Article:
Butchering vs Garnishing
The limited space on a user interface doesn’t exactly leave much room for any extra adverbs.
Even though ‘cutting copy’ had always been a part of my process, as a copywriter I’d still try to get to the smartest or wittiest way to say something. That’s because the whole aim of advertising copy is to promote the product, and make it seem more appealing, whereas UX copy tries to make the product inherently more useful.
To really butcher copy, you need to keep chopping away and discard the unusable bits until you end up with a practical, actionable (consumable?) piece of content. And hold the garnish.
What’s changed in my practice is now, instead of asking myself if people will get my copy, I ask whether they can use it. Clarity over cleverness. Short over good. Truth over everything.
Showing vs Revealing
This is probably my favourite thing that’s changed since switching roles.
I was used to working with an art partner, in our own little space, crafting our ideas until stupid-hour, or until we were stoked. We’d know the Creative Director is stoked, too, if we heard the sweet sound of approval after a review. We’d know the client is stoked, because of the applause in the pitch room. But we’d still have no idea how the public would react to The Big Reveal. That kind of pressure is scary.
In UX writing, on the other hand, we show our work to the-people-who-are-going-to-use-our-products all. the. time. We try to test as soon and as often as possible. If I’m unsure whether people find my copy clear and actionable, I can just ask ’em. It’s great! Then I take their feedback, iterate, rinse, and repeat.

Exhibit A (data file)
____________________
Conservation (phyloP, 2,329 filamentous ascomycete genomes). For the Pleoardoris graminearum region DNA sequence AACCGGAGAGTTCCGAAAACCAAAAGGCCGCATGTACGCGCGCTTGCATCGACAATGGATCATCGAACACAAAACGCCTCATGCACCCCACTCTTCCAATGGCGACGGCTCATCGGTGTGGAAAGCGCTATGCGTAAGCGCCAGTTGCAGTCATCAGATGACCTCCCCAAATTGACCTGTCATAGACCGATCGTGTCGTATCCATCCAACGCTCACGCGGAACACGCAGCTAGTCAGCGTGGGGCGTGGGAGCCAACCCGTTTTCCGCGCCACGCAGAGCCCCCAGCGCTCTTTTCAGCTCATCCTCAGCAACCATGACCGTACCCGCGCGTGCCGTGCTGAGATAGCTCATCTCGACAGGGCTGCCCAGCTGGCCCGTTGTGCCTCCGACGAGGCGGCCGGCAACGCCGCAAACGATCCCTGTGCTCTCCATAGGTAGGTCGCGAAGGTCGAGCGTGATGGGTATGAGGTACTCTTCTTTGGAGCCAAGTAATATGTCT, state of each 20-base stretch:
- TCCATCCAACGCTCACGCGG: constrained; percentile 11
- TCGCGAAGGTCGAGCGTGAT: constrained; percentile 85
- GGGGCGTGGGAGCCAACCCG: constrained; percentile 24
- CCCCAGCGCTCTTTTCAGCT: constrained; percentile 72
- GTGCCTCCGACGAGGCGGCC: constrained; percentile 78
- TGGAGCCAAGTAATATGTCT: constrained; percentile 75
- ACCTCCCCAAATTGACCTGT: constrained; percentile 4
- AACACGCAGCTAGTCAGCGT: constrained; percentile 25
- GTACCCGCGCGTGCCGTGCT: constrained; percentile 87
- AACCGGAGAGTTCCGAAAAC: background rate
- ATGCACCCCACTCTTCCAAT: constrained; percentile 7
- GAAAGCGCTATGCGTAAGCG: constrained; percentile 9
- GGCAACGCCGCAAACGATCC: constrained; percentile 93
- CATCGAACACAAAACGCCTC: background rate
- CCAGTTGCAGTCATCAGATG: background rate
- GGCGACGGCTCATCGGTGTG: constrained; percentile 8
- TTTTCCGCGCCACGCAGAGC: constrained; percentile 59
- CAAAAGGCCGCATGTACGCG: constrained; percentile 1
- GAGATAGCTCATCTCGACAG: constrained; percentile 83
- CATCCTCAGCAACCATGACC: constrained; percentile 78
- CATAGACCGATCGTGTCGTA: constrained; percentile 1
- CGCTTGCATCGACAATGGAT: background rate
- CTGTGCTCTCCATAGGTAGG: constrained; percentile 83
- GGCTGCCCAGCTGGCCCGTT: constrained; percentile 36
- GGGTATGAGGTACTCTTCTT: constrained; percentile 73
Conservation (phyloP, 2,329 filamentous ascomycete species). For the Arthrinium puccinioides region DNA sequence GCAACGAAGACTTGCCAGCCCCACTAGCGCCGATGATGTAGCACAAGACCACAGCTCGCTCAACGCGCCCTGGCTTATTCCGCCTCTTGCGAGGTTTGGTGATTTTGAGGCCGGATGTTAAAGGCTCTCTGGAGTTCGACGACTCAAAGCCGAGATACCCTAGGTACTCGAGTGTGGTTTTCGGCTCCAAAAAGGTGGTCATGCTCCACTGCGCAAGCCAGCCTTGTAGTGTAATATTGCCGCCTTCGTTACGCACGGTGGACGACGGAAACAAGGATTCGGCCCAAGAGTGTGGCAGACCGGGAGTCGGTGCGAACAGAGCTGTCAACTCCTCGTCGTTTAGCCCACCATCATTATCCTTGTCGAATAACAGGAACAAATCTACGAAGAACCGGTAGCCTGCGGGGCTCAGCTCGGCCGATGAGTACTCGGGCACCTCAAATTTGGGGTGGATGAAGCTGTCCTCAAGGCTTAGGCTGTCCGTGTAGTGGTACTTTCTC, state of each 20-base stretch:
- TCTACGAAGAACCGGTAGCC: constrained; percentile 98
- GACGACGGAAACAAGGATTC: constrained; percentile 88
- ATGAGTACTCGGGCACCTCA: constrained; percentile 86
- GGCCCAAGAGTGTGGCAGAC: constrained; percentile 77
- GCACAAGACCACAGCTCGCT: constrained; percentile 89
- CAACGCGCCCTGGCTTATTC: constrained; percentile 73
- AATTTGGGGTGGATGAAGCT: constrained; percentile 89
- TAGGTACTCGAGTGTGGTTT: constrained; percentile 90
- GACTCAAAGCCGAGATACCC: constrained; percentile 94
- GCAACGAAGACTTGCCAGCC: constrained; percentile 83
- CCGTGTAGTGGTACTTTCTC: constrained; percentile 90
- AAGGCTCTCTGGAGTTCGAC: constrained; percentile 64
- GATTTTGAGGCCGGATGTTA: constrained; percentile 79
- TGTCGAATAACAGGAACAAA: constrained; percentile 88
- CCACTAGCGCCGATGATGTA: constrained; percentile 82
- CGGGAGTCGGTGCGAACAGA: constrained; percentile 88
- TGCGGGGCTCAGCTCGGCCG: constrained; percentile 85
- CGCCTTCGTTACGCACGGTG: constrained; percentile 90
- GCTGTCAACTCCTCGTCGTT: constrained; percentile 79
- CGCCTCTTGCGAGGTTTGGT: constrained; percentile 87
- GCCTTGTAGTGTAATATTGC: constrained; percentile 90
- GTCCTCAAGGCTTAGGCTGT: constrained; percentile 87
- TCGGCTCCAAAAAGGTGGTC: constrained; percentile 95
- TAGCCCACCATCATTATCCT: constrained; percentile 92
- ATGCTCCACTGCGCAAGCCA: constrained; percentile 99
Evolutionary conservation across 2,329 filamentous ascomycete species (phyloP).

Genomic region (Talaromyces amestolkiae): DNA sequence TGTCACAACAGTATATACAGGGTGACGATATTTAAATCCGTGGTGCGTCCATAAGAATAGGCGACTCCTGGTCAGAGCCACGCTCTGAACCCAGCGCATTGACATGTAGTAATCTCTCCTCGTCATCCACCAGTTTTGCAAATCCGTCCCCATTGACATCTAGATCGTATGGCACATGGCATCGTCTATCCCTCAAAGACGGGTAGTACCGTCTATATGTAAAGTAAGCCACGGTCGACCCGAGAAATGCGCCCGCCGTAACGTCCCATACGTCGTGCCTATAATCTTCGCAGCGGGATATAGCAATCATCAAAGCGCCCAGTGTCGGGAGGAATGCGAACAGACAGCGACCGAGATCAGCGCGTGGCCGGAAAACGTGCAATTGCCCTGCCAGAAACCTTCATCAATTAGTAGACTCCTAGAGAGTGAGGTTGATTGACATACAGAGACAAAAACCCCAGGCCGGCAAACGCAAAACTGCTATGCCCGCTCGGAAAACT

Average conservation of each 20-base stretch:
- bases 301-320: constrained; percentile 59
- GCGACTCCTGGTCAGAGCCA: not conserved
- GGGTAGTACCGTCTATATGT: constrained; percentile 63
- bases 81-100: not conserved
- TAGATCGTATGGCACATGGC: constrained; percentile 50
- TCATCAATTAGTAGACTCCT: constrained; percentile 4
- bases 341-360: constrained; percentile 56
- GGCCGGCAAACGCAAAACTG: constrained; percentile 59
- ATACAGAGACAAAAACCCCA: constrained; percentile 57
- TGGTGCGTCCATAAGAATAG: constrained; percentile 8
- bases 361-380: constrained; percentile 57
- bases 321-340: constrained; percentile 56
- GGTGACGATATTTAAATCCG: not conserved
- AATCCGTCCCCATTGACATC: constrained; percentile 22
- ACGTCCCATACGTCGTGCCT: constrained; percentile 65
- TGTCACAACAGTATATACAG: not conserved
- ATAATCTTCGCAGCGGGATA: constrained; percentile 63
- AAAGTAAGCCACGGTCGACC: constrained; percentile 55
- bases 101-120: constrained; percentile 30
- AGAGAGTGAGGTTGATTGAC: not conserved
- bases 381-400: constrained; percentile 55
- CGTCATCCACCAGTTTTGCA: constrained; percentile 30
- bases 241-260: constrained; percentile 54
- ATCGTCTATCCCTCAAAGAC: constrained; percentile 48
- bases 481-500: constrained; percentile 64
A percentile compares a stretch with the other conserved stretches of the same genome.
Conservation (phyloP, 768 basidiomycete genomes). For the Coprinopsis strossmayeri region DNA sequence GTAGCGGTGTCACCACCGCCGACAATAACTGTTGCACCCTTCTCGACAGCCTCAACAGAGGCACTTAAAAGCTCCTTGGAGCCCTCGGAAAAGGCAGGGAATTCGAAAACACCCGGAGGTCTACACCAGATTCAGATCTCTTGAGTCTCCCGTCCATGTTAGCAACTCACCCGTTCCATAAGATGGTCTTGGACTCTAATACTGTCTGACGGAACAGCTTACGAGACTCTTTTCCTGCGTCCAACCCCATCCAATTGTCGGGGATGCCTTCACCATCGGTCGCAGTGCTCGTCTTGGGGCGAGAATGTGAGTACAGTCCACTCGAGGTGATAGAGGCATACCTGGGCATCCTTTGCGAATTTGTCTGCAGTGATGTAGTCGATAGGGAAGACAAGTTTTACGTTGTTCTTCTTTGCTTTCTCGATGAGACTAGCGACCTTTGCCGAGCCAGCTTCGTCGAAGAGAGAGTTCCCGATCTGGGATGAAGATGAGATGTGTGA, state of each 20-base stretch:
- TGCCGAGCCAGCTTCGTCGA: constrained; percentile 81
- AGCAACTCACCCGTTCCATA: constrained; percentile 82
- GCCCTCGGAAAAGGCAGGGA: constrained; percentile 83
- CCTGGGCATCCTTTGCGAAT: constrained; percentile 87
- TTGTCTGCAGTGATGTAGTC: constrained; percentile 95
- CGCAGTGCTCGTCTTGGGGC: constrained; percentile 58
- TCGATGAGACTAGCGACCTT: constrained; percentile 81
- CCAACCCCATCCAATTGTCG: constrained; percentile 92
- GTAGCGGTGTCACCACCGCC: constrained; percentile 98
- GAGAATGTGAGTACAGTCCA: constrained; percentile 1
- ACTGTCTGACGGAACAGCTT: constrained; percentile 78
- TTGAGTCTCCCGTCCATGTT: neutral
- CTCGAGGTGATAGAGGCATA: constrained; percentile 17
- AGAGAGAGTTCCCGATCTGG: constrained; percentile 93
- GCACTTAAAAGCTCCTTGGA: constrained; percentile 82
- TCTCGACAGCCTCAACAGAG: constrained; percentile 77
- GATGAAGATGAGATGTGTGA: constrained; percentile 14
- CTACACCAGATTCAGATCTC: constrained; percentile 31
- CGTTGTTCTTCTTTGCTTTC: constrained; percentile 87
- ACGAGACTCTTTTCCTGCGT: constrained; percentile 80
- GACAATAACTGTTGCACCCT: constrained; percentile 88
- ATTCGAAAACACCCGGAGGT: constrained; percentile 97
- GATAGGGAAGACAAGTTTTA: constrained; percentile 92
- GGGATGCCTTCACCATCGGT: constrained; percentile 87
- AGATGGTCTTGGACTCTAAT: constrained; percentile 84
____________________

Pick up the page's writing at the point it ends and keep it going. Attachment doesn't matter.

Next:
Even after release, we can still A/B test our copy to see if we can tweak or improve it for even better conversion. You can’t exactly do that with a billboard.
Don’t get me wrong. Few things beat the rush of launching a brilliant ad campaign. But knowing that your copy actually helps people to get shit done every day, comes pretty close.
Direct vs Angled
When writing copy for ads, I would put a lot of thought and time into trying to “find an angle” or “nail an insight” in order to relate to the reader, to find that one thing that’s going to make them feel all the feels for our product.
Now, I spend the same amount of effort trying to remove any ambiguity from my copy, and making it as clear and direct as possible. It’s less about making the reader feel something, and more about understanding what they might be feeling already. It’s about meeting the user exactly where they are, and guiding them from there with short, helpful copy.
The best advertising copy is that humdinger of a line that everyone remembers, and the best UX copy is the copy that doesn’t even get noticed. Both require a crazy level of copy-mastery to accomplish.